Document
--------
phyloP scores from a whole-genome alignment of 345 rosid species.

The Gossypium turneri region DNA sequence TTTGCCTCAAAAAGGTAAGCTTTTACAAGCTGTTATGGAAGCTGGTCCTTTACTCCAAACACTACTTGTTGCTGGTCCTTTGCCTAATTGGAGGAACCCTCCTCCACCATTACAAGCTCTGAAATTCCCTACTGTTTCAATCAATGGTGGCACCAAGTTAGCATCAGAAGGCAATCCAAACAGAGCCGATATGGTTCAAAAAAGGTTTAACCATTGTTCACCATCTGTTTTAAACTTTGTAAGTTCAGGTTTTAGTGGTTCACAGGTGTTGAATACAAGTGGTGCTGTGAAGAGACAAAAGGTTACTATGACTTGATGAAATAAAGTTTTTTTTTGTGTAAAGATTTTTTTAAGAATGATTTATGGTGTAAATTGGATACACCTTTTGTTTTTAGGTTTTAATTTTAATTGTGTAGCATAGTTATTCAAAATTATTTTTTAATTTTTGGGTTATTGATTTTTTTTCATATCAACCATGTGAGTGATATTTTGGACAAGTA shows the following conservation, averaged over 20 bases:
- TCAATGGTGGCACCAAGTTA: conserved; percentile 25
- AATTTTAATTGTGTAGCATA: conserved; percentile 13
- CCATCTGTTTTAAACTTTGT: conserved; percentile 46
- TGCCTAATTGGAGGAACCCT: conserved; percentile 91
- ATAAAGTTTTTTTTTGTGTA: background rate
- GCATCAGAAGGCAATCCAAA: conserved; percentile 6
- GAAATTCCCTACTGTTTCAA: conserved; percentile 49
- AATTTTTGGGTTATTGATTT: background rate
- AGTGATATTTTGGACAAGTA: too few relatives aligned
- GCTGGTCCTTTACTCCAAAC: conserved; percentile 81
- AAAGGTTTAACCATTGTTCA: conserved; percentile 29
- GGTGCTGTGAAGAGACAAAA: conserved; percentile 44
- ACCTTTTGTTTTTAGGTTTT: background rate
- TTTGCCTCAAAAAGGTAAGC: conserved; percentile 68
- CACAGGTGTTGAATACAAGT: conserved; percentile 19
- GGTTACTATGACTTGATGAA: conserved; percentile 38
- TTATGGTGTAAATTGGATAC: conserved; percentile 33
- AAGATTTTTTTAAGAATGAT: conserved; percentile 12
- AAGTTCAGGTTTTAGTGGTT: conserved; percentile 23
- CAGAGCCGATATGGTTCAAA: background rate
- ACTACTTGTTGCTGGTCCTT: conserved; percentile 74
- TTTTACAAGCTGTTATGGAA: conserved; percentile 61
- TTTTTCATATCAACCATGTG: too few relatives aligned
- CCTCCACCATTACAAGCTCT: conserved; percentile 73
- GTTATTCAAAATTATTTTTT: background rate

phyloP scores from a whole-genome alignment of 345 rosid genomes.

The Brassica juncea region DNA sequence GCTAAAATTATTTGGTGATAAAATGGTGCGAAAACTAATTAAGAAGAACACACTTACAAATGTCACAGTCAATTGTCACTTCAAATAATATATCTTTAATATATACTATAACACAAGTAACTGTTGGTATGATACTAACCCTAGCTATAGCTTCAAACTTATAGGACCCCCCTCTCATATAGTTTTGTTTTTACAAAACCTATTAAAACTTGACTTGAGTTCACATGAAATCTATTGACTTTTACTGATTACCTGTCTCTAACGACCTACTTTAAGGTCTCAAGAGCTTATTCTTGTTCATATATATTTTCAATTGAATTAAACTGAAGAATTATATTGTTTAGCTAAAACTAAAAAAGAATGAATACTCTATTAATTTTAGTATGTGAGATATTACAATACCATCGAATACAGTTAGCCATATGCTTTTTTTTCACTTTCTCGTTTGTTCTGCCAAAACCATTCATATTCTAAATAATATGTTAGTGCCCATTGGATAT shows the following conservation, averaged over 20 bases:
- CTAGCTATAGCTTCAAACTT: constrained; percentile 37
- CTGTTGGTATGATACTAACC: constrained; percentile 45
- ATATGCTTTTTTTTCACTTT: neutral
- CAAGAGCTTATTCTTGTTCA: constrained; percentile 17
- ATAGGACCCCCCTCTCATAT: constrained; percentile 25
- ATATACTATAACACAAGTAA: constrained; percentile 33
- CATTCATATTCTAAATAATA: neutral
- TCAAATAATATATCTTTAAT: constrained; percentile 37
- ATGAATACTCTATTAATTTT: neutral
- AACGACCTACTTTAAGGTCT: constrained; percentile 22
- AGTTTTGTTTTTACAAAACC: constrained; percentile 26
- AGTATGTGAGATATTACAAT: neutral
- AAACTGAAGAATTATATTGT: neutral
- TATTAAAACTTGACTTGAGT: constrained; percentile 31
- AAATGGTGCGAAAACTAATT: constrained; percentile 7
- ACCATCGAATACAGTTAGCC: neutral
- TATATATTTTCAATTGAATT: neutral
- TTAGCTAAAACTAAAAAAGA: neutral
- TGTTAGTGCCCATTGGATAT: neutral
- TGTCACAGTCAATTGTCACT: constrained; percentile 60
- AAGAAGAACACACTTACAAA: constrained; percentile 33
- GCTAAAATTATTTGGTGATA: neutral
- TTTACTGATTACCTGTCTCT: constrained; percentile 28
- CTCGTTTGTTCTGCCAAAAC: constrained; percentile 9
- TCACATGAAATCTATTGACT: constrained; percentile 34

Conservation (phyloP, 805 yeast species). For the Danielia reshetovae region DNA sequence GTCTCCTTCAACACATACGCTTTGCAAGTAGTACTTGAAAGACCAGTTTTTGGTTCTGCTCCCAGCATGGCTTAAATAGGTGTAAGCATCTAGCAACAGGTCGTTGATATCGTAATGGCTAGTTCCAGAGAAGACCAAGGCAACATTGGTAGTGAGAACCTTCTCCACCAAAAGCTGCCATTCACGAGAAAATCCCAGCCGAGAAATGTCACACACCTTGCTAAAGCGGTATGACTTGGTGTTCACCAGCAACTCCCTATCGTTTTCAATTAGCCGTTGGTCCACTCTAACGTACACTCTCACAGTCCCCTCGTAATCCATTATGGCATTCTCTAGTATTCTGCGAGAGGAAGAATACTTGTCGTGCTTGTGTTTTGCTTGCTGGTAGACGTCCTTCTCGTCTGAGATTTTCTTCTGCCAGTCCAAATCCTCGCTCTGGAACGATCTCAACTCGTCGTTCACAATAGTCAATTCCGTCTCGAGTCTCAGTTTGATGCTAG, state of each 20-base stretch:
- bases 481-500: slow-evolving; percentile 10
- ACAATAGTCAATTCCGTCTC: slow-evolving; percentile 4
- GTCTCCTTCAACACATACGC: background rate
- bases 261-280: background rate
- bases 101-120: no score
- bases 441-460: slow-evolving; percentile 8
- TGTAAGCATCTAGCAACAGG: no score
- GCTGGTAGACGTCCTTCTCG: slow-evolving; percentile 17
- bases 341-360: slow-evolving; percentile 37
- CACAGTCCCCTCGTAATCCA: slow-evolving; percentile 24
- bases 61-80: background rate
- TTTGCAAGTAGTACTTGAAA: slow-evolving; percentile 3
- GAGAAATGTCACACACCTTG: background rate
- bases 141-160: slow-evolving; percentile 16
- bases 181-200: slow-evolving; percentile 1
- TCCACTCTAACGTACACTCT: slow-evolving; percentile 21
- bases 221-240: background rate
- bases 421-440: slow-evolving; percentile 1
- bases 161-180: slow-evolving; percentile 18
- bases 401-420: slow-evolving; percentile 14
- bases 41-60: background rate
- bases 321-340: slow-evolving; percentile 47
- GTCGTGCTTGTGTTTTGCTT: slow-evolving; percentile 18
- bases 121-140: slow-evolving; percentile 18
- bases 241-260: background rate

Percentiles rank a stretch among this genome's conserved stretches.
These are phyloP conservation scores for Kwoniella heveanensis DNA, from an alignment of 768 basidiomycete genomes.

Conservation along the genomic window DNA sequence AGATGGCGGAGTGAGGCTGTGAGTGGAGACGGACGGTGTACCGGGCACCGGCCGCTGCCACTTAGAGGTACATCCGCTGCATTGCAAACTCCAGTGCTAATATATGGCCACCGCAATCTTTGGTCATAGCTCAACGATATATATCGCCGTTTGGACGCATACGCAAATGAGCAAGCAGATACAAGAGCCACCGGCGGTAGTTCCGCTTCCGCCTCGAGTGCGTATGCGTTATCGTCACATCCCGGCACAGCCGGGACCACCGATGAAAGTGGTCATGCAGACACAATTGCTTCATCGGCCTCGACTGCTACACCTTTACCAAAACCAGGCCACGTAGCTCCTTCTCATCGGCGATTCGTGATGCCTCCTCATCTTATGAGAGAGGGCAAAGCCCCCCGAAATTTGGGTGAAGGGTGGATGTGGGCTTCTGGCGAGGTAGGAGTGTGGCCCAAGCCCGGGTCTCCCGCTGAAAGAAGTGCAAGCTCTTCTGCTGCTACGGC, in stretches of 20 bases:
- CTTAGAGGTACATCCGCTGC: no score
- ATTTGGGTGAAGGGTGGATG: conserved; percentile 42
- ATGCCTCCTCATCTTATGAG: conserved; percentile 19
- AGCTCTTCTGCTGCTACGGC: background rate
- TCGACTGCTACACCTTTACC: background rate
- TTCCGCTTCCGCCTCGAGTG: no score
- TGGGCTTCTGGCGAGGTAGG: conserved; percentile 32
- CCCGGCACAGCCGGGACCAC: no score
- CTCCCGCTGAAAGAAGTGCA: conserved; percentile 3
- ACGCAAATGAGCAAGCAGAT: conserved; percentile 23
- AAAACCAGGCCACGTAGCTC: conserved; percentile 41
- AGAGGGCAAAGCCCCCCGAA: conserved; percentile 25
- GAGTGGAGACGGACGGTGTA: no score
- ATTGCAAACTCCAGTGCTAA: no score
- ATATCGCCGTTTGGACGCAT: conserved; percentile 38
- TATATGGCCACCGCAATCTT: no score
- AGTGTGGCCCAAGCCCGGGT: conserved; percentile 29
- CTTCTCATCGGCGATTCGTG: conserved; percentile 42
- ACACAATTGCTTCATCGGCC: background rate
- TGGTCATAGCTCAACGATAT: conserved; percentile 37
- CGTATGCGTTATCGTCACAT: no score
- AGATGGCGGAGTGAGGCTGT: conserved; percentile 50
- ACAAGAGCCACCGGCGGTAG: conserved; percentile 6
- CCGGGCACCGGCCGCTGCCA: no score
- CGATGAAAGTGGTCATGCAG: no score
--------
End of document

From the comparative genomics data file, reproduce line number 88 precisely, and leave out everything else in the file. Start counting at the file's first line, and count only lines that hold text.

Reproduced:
- TCGACTGCTACACCTTTACC: background rate